In later years came what is perhaps his masterpiece, Visions of Johanna and the brilliant surrealism of The Basement Tapes (wherein Dylan invented the genre of alt-country, but that’s another story). To play devil’s advocate for a moment, I’ll admit, he’s done his share of awful writing. Frankly, he’d written 90% of his best work by 1970 (he admits as much himself in a 60 Minutes interview from 2011). Here’s his nadir, from 1979:

You may call me Terry, you may call me Timmy
You may call me Bobby, you may call me Zimmy
You may call me R.J., you may call me Ray
You may call me anything but no matter what you say

—Bob Dylan – “Gotta Serve Somebody”

He’s quoting a lame comedian from a dumb beer commercial. Ouch. A lesson here for the kids: if you must get strung out on the Lord, don’t get strung out on dope at the same time. Look, give the man a break—the ’80s were a tough time for Dylan. But the same could be said of me, so who am I to judge? A pal of mine once told me how, around 1985, he ran into Dylan in an elevator in a Zurich hotel. The lift stopped and Dylan, shoeless, shirt unbuttoned, with long, dirty fingernails, got on and said to my friend, “Got any food?”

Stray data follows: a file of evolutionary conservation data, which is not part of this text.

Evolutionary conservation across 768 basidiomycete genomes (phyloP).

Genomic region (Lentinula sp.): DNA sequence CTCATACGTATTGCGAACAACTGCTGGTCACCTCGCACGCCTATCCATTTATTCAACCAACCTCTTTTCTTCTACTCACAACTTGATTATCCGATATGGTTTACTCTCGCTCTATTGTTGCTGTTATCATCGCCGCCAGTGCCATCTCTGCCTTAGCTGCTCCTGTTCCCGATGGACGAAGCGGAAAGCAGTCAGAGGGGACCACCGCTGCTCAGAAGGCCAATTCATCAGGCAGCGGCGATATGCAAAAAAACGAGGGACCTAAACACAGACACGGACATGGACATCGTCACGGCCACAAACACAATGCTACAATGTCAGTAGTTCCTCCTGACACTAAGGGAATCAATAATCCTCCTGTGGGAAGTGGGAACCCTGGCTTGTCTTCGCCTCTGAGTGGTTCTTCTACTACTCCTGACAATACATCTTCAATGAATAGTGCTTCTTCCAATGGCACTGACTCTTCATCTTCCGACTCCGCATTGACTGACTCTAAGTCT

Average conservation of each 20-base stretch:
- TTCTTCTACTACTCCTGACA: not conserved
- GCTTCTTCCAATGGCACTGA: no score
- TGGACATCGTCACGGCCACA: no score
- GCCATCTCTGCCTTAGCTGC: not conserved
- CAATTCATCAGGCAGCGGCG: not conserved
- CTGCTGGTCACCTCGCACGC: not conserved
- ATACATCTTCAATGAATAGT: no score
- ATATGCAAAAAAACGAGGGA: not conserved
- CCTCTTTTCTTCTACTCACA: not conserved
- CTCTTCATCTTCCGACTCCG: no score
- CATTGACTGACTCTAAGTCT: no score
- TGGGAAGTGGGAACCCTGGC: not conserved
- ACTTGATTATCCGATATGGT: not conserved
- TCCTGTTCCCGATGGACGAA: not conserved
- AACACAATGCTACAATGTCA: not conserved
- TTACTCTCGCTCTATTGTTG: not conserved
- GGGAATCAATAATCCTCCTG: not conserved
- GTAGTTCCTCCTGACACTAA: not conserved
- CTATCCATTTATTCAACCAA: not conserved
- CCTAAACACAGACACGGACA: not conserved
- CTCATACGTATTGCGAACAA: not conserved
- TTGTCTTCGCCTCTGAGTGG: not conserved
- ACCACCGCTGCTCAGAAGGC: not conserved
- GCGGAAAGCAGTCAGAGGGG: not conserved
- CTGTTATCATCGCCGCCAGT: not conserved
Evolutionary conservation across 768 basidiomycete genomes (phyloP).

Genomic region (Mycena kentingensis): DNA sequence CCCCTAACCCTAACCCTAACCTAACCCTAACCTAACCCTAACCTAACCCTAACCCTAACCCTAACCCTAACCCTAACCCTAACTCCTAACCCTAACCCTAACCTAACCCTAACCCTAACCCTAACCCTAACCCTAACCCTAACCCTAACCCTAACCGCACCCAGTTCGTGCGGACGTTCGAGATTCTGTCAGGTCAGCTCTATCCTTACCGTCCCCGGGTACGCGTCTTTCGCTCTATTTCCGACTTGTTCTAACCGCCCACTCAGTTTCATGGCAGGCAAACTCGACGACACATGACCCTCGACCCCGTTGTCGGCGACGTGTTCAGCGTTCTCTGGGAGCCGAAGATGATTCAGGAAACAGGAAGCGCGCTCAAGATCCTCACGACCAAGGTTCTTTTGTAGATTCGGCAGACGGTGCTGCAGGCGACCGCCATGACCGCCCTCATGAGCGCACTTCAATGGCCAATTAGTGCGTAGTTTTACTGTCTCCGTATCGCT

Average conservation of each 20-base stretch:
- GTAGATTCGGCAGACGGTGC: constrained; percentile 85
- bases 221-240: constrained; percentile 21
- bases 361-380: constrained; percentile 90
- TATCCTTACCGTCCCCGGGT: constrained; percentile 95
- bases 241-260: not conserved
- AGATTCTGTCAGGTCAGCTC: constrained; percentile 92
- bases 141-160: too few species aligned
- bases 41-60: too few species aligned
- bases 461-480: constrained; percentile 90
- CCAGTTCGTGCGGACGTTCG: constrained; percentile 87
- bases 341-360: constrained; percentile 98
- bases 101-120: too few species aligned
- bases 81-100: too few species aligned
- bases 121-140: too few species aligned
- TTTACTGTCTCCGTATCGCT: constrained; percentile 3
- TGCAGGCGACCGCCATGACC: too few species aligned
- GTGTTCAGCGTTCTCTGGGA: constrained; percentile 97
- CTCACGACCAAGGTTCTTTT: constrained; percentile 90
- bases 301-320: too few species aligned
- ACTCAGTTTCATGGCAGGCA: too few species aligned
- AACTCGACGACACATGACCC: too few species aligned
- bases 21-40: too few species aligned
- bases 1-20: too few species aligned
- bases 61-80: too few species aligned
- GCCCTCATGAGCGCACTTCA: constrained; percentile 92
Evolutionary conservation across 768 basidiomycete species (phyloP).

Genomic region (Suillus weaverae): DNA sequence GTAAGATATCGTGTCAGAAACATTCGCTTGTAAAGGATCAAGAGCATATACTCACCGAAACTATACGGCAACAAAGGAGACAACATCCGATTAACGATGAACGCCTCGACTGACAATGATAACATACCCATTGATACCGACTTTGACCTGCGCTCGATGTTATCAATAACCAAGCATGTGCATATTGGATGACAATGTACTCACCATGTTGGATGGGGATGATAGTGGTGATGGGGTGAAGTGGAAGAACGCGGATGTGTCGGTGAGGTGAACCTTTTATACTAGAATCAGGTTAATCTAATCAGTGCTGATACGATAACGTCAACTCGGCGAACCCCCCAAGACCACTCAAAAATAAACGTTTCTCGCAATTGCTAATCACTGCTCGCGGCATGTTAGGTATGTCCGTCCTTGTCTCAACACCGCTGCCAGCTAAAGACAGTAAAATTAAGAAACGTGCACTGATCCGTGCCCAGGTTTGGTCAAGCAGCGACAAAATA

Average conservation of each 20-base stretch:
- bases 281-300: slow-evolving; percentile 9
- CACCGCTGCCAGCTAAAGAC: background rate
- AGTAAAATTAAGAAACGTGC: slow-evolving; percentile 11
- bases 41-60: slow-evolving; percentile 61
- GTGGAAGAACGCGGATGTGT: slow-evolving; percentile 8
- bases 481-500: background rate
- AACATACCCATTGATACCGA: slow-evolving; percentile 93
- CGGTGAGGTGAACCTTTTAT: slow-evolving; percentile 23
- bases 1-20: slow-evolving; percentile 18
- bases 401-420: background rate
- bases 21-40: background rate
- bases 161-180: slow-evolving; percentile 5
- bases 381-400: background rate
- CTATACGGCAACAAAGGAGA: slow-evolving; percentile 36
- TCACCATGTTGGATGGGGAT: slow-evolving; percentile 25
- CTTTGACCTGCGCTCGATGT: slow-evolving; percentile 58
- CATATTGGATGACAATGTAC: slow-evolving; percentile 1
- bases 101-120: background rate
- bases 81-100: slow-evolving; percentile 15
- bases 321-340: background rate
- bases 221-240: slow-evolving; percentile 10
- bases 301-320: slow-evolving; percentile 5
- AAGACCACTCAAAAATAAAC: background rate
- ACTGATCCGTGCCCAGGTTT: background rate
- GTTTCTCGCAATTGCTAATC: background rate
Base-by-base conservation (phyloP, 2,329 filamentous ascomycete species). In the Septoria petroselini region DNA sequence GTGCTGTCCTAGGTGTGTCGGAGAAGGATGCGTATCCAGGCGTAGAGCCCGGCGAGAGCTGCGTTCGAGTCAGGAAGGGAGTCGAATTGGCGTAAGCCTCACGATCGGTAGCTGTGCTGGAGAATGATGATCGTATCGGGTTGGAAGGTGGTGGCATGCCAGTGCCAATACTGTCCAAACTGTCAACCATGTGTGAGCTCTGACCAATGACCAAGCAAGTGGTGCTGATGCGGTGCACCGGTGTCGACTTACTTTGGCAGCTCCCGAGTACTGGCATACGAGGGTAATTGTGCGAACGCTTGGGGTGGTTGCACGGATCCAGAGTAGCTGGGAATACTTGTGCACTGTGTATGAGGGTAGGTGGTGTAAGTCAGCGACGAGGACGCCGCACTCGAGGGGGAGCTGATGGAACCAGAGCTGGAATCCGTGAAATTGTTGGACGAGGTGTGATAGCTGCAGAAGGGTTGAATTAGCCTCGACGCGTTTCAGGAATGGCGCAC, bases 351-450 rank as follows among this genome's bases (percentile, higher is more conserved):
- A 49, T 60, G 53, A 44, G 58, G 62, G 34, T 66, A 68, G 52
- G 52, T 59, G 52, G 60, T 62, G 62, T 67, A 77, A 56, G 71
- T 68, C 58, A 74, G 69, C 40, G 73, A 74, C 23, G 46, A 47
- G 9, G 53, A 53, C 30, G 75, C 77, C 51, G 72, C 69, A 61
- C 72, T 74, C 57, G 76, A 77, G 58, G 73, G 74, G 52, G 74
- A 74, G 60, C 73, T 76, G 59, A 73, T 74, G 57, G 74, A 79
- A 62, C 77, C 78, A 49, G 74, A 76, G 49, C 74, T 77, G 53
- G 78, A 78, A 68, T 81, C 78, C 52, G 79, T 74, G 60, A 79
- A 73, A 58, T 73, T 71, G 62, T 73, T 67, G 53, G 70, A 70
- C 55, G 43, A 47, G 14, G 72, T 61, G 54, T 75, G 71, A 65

Others dismiss Dylan because of all the novelty songs:

Well, they’ll stone you when you’re trying to be so good
They’ll stone you just like they said they would
They’ll stone you when you’re tryna go home
Then they’ll stone you when you’re there all alone

But I would not feel so all alone
Everybody must get stoned

—Bob Dylan – “Rainy Day Women #12 and 35”

But, coincidentally, I was listening to an interview with Larry Clark on the Marc Maron show the other day, and Larry said that when this song came out, in 1965, and was played on the radio, it absolutely blew everybody’s minds. Even the silly songs are powerful. (And the title, at least, is brilliant, somehow.)